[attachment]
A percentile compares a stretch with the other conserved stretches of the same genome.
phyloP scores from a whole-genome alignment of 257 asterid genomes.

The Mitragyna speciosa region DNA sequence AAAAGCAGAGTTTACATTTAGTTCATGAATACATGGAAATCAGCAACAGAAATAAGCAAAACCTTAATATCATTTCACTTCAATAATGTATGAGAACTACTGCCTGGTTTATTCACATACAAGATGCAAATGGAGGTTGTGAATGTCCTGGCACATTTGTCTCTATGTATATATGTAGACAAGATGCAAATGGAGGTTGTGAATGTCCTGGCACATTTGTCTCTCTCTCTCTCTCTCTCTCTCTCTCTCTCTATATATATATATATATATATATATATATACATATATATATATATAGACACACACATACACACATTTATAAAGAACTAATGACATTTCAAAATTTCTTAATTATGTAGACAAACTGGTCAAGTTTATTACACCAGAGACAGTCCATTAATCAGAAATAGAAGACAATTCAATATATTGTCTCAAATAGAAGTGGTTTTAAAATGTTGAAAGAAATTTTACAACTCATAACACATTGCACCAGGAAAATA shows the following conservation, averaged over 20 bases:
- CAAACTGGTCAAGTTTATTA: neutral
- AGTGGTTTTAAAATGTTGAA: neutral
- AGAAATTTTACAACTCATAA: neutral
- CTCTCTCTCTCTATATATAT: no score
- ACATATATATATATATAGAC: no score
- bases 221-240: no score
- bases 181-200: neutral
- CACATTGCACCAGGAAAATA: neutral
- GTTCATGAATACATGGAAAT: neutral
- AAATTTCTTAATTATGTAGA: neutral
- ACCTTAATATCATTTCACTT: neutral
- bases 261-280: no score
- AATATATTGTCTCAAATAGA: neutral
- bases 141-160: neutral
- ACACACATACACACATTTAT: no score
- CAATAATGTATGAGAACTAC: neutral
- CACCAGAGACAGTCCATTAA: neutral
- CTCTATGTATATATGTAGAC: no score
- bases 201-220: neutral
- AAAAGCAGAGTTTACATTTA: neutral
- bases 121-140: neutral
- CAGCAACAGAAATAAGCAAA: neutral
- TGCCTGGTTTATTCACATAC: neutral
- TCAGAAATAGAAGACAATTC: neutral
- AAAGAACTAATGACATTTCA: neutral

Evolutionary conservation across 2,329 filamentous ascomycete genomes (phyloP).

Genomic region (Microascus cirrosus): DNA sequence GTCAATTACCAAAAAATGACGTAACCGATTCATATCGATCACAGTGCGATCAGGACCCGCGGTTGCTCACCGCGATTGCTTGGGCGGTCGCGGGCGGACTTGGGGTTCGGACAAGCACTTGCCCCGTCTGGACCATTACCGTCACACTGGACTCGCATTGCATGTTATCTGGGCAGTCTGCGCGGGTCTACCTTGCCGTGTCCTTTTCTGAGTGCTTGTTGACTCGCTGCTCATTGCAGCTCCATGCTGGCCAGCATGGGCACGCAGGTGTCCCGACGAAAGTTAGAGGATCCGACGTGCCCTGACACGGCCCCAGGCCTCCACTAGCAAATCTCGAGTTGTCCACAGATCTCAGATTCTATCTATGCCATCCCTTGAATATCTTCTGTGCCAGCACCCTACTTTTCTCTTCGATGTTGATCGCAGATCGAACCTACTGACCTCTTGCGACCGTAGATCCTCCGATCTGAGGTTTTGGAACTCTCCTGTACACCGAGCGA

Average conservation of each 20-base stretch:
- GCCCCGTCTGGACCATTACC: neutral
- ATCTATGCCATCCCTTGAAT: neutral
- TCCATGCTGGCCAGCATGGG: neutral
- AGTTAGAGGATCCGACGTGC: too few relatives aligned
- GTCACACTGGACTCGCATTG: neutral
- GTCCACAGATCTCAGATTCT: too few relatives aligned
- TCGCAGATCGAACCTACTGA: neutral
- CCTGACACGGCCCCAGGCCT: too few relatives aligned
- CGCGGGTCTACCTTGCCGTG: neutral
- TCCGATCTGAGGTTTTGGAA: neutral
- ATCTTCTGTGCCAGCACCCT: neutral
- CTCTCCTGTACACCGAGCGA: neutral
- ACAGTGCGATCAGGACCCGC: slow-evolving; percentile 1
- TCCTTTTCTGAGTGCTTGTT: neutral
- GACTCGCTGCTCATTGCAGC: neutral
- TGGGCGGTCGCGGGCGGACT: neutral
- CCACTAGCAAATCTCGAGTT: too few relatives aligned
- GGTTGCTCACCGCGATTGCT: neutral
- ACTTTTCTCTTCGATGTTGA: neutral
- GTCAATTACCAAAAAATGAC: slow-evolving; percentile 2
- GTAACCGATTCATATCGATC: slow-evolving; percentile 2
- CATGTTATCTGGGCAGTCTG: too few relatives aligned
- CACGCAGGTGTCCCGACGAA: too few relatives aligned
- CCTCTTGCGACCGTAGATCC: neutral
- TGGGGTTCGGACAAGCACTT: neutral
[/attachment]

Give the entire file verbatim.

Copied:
A percentile compares a stretch with the other conserved stretches of the same genome.
phyloP scores from a whole-genome alignment of 257 asterid genomes.

The Mitragyna speciosa region DNA sequence AAAAGCAGAGTTTACATTTAGTTCATGAATACATGGAAATCAGCAACAGAAATAAGCAAAACCTTAATATCATTTCACTTCAATAATGTATGAGAACTACTGCCTGGTTTATTCACATACAAGATGCAAATGGAGGTTGTGAATGTCCTGGCACATTTGTCTCTATGTATATATGTAGACAAGATGCAAATGGAGGTTGTGAATGTCCTGGCACATTTGTCTCTCTCTCTCTCTCTCTCTCTCTCTCTCTCTATATATATATATATATATATATATATATACATATATATATATATAGACACACACATACACACATTTATAAAGAACTAATGACATTTCAAAATTTCTTAATTATGTAGACAAACTGGTCAAGTTTATTACACCAGAGACAGTCCATTAATCAGAAATAGAAGACAATTCAATATATTGTCTCAAATAGAAGTGGTTTTAAAATGTTGAAAGAAATTTTACAACTCATAACACATTGCACCAGGAAAATA shows the following conservation, averaged over 20 bases:
- CAAACTGGTCAAGTTTATTA: neutral
- AGTGGTTTTAAAATGTTGAA: neutral
- AGAAATTTTACAACTCATAA: neutral
- CTCTCTCTCTCTATATATAT: no score
- ACATATATATATATATAGAC: no score
- bases 221-240: no score
- bases 181-200: neutral
- CACATTGCACCAGGAAAATA: neutral
- GTTCATGAATACATGGAAAT: neutral
- AAATTTCTTAATTATGTAGA: neutral
- ACCTTAATATCATTTCACTT: neutral
- bases 261-280: no score
- AATATATTGTCTCAAATAGA: neutral
- bases 141-160: neutral
- ACACACATACACACATTTAT: no score
- CAATAATGTATGAGAACTAC: neutral
- CACCAGAGACAGTCCATTAA: neutral
- CTCTATGTATATATGTAGAC: no score
- bases 201-220: neutral
- AAAAGCAGAGTTTACATTTA: neutral
- bases 121-140: neutral
- CAGCAACAGAAATAAGCAAA: neutral
- TGCCTGGTTTATTCACATAC: neutral
- TCAGAAATAGAAGACAATTC: neutral
- AAAGAACTAATGACATTTCA: neutral

Evolutionary conservation across 2,329 filamentous ascomycete genomes (phyloP).

Genomic region (Microascus cirrosus): DNA sequence GTCAATTACCAAAAAATGACGTAACCGATTCATATCGATCACAGTGCGATCAGGACCCGCGGTTGCTCACCGCGATTGCTTGGGCGGTCGCGGGCGGACTTGGGGTTCGGACAAGCACTTGCCCCGTCTGGACCATTACCGTCACACTGGACTCGCATTGCATGTTATCTGGGCAGTCTGCGCGGGTCTACCTTGCCGTGTCCTTTTCTGAGTGCTTGTTGACTCGCTGCTCATTGCAGCTCCATGCTGGCCAGCATGGGCACGCAGGTGTCCCGACGAAAGTTAGAGGATCCGACGTGCCCTGACACGGCCCCAGGCCTCCACTAGCAAATCTCGAGTTGTCCACAGATCTCAGATTCTATCTATGCCATCCCTTGAATATCTTCTGTGCCAGCACCCTACTTTTCTCTTCGATGTTGATCGCAGATCGAACCTACTGACCTCTTGCGACCGTAGATCCTCCGATCTGAGGTTTTGGAACTCTCCTGTACACCGAGCGA

Average conservation of each 20-base stretch:
- GCCCCGTCTGGACCATTACC: neutral
- ATCTATGCCATCCCTTGAAT: neutral
- TCCATGCTGGCCAGCATGGG: neutral
- AGTTAGAGGATCCGACGTGC: too few relatives aligned
- GTCACACTGGACTCGCATTG: neutral
- GTCCACAGATCTCAGATTCT: too few relatives aligned
- TCGCAGATCGAACCTACTGA: neutral
- CCTGACACGGCCCCAGGCCT: too few relatives aligned
- CGCGGGTCTACCTTGCCGTG: neutral
- TCCGATCTGAGGTTTTGGAA: neutral
- ATCTTCTGTGCCAGCACCCT: neutral
- CTCTCCTGTACACCGAGCGA: neutral
- ACAGTGCGATCAGGACCCGC: slow-evolving; percentile 1
- TCCTTTTCTGAGTGCTTGTT: neutral
- GACTCGCTGCTCATTGCAGC: neutral
- TGGGCGGTCGCGGGCGGACT: neutral
- CCACTAGCAAATCTCGAGTT: too few relatives aligned
- GGTTGCTCACCGCGATTGCT: neutral
- ACTTTTCTCTTCGATGTTGA: neutral
- GTCAATTACCAAAAAATGAC: slow-evolving; percentile 2
- GTAACCGATTCATATCGATC: slow-evolving; percentile 2
- CATGTTATCTGGGCAGTCTG: too few relatives aligned
- CACGCAGGTGTCCCGACGAA: too few relatives aligned
- CCTCTTGCGACCGTAGATCC: neutral
- TGGGGTTCGGACAAGCACTT: neutral